What began as voluntary project combining Ms De La Harpe’s love of children, animals and literature, has blossomed into a three-day-a-week programme known as Story Tails, which currently involves pupils from Kronendal Primary School and Imizamo Yethu, as well as visits to Kronendal Retirement Village. Dogs are sourced from the Domestic Animal Rescue Group (DARG) and taken to the various centres for 30 minute to an hour sessions.
“While dogs may not be able to read, they make fantastic listeners,””said Ms De La Harpe, a qualified primary school teacher.
“Their relaxed, non-judgmental presence creates an inviting and motivating environment that is comfortable, safe, empowering and fun. The component of the human-animal bond could specifically help to address the low self-esteem commonly seen in students struggling with reading, while providing them with the support and confidence they need to practice and improve.”
There were a number of key aims of the programme, she said, including:
* To create a joy of reading;
* To increase children’s motivation to read;
lTo increase achievement on sight word reading charts;
* To socialise children to dogs;
* A cats holiday programme allowing the socialistion of cats and dogs;
* To socialise the dogs to children/ groups of children and the public;
* To provide personalised, quality time, love and affection;
* Wearing of “Adopt Me” vests to increase adoptability; training of wearing a harness; training of car journey for Darg;
* To increase the visibility of DARG’s work and their ongoing needs;
* To increase the local children’s understanding of shelter operations;
* To increase the possibility of dog and cat adoptions into forever homes; and
* To showcase the qualities of the specific dog or cat via photos on social media
Story Tails receives support from an Australian backer, and Ms De La Harpe is hoping the programme will continue to go from strength to strength.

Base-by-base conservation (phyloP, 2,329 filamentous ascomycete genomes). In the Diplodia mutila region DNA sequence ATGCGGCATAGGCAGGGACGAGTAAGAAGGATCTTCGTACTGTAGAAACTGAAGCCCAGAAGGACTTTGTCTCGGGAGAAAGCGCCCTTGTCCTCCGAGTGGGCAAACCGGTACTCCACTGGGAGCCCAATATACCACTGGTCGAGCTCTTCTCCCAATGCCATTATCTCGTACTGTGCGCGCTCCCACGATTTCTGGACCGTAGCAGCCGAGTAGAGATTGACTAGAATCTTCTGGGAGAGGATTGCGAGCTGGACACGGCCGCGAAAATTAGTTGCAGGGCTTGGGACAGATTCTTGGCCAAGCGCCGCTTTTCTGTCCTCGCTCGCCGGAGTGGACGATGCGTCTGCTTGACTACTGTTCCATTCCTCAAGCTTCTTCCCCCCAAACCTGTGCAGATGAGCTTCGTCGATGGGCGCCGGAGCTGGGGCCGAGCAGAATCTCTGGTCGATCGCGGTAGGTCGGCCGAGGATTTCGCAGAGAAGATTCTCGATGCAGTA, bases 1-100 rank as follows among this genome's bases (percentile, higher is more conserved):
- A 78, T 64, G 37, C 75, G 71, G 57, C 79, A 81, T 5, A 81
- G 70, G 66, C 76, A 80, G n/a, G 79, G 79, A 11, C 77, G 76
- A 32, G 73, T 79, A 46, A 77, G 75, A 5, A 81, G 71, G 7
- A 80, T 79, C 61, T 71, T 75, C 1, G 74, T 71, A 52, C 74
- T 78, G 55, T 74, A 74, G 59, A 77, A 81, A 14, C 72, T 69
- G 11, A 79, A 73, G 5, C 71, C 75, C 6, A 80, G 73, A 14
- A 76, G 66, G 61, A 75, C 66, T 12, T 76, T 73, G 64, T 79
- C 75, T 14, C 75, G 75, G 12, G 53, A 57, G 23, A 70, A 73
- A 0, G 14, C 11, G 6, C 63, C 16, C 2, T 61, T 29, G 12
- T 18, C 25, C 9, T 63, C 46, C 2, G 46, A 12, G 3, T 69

“Statistics show the one thing that is more powerful than reading to a child is having an adult around who is passionate about literature themselves, and that is something I hope to get across as well,” Ms De La Harpe said.
Joining her at DARG last week was pupil Sibu Sabisa, who will be going into Grade 2 at Disa Primary School in the new year. Selecting one of his favourite books from Ms De La Harpe’s bag, he settled in to read to a mother cat and her kittens in one of the enclosures.
There may have been curiosity aplenty among the cats, but thankfully not enough to lend credence to the cliche and its fatal outcome. The animals were soon brushing up against the reader and his mentor, filling the small room with exactly the kind of positive reinforcement Story Tails aims for.
Then it was the turn of the programme’s main reading dog, Sia, to gauge Sibu’s progress. Once leashed, Sia immediately made a beeline for DARG’s charity bookstore, a familiar landmark on her “literary” journey around Hout Bay. Among the piles of books she was in her element, and was clearly accustomed to the routine as Sibu began reading aloud to her. From lying quietly as the words flowed to springing up when invited to look at the illustrations, her enthusiasm was almost like that of a child herself.
“DARG does such an amazing job looking after these dogs, and I am just so grateful we can use them in the programme,” Ms De La Harpe said.
“It’s just such a wonderful thing for the kids to be able to experience their eyes, smells and licks. It’s a new association to reading.”
DARG managing director Faustina Gardner said Ms De La Harpe’s project was “very close to our hearts at DARG”.
“We believe education is key and what could be more special than children learning while surrounded by the unconditional love of our animals,” she said.